Roberts is helping to develop low-power sensor nodes that will be worn on the body to detect certain medical conditions.
2012 ICCAD Ten Year Retrospective Most Influential Paper Award to Prof. Blaauw, Prof. Mudge, and EECS alumni Dr. Martin and Dr. Flautner
The research addressed voltage scaling of processors at the point where, at very low voltages, voltage leakage begins to dominate the computational power consumption.
Developing the wireless component for personalized health devices
The program aims to create wearable systems that monitor a person’s environment and health in search of connections between pollutants and chronic diseases.
UG Research Spotlight: Fred Buhler spends his summer improving circuit testing
The project involved designing new boards and writing test software, as well as writing software to control instruments and some integrated circuit design.
Student teams earn prizes for their analog/digital interface circuit designs in EECS 511
The students, lead by Prof. Michael Flynn, competed for cash prizes—the two winners were chosen by Analog Devices.
Michael McCorquodale named 2012 UBM Electronics ACE Innovator of the Year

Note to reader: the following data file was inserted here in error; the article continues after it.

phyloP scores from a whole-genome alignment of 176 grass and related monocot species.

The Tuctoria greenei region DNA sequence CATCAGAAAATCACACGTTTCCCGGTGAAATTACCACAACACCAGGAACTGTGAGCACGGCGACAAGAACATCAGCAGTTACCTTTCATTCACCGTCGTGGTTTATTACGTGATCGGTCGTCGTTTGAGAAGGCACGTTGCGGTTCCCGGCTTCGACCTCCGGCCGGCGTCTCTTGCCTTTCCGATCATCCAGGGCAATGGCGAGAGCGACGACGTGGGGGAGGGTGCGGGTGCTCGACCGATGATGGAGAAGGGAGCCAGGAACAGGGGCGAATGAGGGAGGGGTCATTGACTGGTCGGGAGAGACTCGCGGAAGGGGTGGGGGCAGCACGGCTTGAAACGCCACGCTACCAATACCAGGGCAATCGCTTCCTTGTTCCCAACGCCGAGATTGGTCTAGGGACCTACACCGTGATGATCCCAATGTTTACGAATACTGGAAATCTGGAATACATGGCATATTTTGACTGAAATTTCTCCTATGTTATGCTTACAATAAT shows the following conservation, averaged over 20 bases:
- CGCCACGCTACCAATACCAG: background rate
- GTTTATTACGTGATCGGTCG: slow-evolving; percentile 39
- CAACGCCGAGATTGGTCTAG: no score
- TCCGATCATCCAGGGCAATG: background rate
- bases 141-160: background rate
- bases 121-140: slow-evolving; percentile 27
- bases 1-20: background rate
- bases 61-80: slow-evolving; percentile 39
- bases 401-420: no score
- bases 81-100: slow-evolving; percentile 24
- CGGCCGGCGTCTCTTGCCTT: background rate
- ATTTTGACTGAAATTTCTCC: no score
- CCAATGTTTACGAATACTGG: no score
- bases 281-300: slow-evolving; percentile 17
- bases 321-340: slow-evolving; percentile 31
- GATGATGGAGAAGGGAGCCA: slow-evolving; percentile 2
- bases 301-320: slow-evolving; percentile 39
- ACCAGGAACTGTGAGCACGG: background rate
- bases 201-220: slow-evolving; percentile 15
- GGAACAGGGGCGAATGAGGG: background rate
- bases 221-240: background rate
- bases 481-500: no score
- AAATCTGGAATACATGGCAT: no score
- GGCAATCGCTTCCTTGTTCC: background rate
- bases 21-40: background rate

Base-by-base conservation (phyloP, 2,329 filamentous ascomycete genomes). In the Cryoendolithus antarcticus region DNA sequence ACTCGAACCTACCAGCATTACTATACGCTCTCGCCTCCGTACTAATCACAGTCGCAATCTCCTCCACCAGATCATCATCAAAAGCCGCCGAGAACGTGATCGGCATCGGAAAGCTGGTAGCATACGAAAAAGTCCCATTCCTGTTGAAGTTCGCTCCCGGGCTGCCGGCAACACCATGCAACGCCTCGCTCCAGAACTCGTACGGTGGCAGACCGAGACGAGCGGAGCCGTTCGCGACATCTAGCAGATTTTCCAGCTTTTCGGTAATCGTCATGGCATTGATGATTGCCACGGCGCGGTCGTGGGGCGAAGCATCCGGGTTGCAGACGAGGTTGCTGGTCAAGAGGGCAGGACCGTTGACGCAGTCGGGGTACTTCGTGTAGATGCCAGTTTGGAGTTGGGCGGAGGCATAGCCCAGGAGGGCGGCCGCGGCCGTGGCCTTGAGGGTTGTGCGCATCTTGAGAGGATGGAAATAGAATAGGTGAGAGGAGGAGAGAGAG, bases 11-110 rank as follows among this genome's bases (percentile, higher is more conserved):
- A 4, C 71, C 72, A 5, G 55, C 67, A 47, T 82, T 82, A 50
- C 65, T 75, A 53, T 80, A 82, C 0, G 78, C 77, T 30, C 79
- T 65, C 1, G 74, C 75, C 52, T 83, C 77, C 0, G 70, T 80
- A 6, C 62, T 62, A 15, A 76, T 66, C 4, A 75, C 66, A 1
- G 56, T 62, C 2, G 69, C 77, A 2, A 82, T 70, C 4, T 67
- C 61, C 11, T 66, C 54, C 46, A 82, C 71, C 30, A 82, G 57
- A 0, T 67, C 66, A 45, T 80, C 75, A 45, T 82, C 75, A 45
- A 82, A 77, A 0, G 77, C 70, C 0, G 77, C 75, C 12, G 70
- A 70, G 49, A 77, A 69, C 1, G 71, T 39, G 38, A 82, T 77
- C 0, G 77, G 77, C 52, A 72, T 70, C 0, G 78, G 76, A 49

“Without McCorquodale’s vision, unwavering persistence, and leadership in the face of decades of thinking to the contrary, CMOS oscillators would not exist today.”
Students awarded prizes for their class designs of an energy harvesting circuit and a high efficiency audio amplifier
The two winning teams designed an energy harvesting circuit for implantable devices and sensor networks, and a high efficiency audio amplifier for mobile applications.
2012 EECS Outstanding Achievement Awards
Congratulations to these amazing faculty members!
Prof. David Blaauw Elected Fellow of the IEEEProf. Blaauw was a core member of the Michigan team that developed the award-winning circuit known as Razor in 2003.
Laura Freyman awarded NSF Graduate Research Fellowship
Freyman is studying Electrical Engineering and is a member of the Michigan Integrated Circuits Laboratory.